Articles | Volume 16, issue 23
Atmos. Chem. Phys., 16, 15247–15264, 2016
Atmos. Chem. Phys., 16, 15247–15264, 2016

Research article 09 Dec 2016

Research article | 09 Dec 2016

Effects of daily meteorology on the interpretation of space-based remote sensing of NO2

Joshua L. Laughner1, Azimeh Zare1, and Ronald C. Cohen1,2 Joshua L. Laughner et al.
  • 1Department of Chemistry, University of California, Berkeley, Berkeley, CA, USA
  • 2Department of Earth and Planetary Science, University of California, Berkeley, Berkeley, CA, USA

Abstract. Retrievals of tropospheric NO2 columns from UV–visible observations of reflected sunlight require a priori vertical profiles to account for the variation in sensitivity of the observations to NO2 at different altitudes. These profiles vary in space and time but are usually approximated using models that do not resolve the full details of this variation. Currently, no operational retrieval simulates these a priori profiles at both high spatial and high temporal resolution. Here we examine the additional benefits of daily variations in a priori profiles for retrievals already simulating a priori NO2 profiles at sufficiently high spatial resolution to identify variations of NO2 within urban plumes. We show the effects of introducing daily variation into a priori profiles can be as large as 40 % and 3 × 1015 molec. cm−2 for an individual day and lead to corrections as large as −13 % for a monthly average in a case study of Atlanta, GA, USA. Additionally, we show that NOx emissions estimated from space-based remote sensing using daily, high-spatial-resolution a priori profiles are  ∼ 100 % greater than those of a retrieval using spatially coarse a priori profiles, and 26–40 % less than those of a retrieval using monthly averaged high-spatial-resolution profiles.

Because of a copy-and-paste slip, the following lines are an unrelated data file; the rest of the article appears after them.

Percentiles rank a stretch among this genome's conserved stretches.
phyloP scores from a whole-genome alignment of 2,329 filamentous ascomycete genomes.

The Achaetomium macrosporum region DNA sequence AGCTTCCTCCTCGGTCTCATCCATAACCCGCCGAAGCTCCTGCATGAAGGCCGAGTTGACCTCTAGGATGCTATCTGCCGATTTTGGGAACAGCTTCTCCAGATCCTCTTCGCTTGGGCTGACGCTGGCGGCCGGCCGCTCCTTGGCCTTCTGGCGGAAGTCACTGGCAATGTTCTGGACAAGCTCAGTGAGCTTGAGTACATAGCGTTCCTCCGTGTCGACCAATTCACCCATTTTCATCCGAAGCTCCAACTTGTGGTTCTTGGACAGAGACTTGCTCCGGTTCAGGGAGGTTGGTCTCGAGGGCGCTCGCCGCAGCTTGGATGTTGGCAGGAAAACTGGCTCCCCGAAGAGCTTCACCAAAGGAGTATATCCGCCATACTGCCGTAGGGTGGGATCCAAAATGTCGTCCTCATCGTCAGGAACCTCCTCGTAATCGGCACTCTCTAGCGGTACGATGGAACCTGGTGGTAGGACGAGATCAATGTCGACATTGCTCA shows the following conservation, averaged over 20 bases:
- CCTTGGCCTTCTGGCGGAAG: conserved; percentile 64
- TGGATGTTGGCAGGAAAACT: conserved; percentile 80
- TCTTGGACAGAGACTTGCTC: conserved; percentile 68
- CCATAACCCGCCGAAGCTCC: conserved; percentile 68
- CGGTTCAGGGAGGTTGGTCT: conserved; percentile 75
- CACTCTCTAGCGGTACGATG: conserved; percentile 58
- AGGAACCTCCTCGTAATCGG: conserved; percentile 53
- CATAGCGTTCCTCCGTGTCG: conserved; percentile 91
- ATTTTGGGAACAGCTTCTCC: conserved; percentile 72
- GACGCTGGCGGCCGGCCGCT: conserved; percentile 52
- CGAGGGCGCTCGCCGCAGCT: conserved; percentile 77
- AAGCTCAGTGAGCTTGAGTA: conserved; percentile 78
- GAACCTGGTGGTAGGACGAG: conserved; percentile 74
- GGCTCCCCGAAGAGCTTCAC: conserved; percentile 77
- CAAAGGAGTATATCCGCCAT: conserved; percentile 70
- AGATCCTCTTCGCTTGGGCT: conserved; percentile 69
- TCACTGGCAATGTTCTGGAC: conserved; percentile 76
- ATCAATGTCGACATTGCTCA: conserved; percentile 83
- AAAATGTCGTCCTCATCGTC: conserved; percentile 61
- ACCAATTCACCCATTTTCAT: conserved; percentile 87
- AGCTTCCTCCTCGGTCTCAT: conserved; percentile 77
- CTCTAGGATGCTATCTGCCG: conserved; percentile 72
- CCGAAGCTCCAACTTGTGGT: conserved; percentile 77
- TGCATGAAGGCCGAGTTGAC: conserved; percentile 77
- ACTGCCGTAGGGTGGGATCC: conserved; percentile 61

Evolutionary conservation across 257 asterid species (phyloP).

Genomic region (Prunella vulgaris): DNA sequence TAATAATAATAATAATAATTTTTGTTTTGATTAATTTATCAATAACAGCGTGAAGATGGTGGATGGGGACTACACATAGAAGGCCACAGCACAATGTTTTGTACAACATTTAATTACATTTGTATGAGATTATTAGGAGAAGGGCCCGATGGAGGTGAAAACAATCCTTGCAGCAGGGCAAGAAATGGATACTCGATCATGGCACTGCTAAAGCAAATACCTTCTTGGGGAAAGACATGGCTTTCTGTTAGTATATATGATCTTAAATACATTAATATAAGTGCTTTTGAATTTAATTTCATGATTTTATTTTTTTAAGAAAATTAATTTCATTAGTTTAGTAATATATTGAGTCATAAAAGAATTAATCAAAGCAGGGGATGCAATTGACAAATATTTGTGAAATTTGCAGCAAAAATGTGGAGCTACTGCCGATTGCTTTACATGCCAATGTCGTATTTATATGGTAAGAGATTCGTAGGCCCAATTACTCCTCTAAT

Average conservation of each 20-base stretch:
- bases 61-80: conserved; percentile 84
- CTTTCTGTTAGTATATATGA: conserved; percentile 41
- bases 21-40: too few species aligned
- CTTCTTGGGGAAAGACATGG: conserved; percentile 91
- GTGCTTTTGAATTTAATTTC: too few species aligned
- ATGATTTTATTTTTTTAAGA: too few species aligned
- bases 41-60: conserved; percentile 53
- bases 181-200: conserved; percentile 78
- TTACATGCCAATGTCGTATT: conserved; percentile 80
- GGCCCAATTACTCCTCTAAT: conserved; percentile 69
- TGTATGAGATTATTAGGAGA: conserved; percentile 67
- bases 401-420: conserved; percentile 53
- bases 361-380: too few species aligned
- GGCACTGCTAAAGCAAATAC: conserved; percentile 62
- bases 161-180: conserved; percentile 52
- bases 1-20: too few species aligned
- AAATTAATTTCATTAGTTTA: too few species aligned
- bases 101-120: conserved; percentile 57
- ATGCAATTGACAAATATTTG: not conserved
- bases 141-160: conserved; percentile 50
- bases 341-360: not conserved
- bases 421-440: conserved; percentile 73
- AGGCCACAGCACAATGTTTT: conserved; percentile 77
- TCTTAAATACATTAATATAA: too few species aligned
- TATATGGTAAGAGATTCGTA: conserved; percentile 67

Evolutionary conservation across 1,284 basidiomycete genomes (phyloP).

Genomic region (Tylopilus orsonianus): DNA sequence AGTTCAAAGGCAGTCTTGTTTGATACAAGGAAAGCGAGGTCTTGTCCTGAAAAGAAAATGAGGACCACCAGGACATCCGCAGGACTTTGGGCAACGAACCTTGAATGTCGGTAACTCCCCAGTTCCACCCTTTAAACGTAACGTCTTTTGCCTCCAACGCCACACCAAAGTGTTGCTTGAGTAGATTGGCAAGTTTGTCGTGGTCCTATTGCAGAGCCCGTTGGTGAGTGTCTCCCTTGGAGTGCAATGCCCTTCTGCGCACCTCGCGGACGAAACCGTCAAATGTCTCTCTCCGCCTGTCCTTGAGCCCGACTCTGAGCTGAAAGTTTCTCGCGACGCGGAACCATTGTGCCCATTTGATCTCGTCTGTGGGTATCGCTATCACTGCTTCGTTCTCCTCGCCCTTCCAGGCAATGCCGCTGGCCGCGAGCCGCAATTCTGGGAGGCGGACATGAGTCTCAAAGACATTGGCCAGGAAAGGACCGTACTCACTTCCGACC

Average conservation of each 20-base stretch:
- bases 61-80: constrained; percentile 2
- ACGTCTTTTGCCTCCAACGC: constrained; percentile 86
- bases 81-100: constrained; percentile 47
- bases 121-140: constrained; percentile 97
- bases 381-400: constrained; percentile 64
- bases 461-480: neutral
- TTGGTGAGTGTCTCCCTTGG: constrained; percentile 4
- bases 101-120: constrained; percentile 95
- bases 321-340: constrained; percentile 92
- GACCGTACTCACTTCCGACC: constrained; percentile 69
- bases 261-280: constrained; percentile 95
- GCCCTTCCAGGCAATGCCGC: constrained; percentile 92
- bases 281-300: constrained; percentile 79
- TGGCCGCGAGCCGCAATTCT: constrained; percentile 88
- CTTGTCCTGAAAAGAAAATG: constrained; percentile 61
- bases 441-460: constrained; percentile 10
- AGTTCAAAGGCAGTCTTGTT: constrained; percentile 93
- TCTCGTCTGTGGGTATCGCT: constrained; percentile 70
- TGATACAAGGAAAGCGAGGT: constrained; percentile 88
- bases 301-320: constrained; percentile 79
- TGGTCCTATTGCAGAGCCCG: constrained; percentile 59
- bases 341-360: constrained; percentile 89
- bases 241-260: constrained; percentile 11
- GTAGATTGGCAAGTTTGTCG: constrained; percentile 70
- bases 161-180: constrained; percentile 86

Short summary
Satellite measurements of the atmosphere provide global information on pollutants that play an important role in air quality. These measurements require assumed knowledge about the vertical profile of these pollutants, which are often simulated at coarse resolution in space and time. We find that simulating these inputs with better spatial and temporal resolution alters individual measurements by up to 40 % and the average measurement by up to 13 %, and increases derived emissions by up to 100 %.
Final-revised paper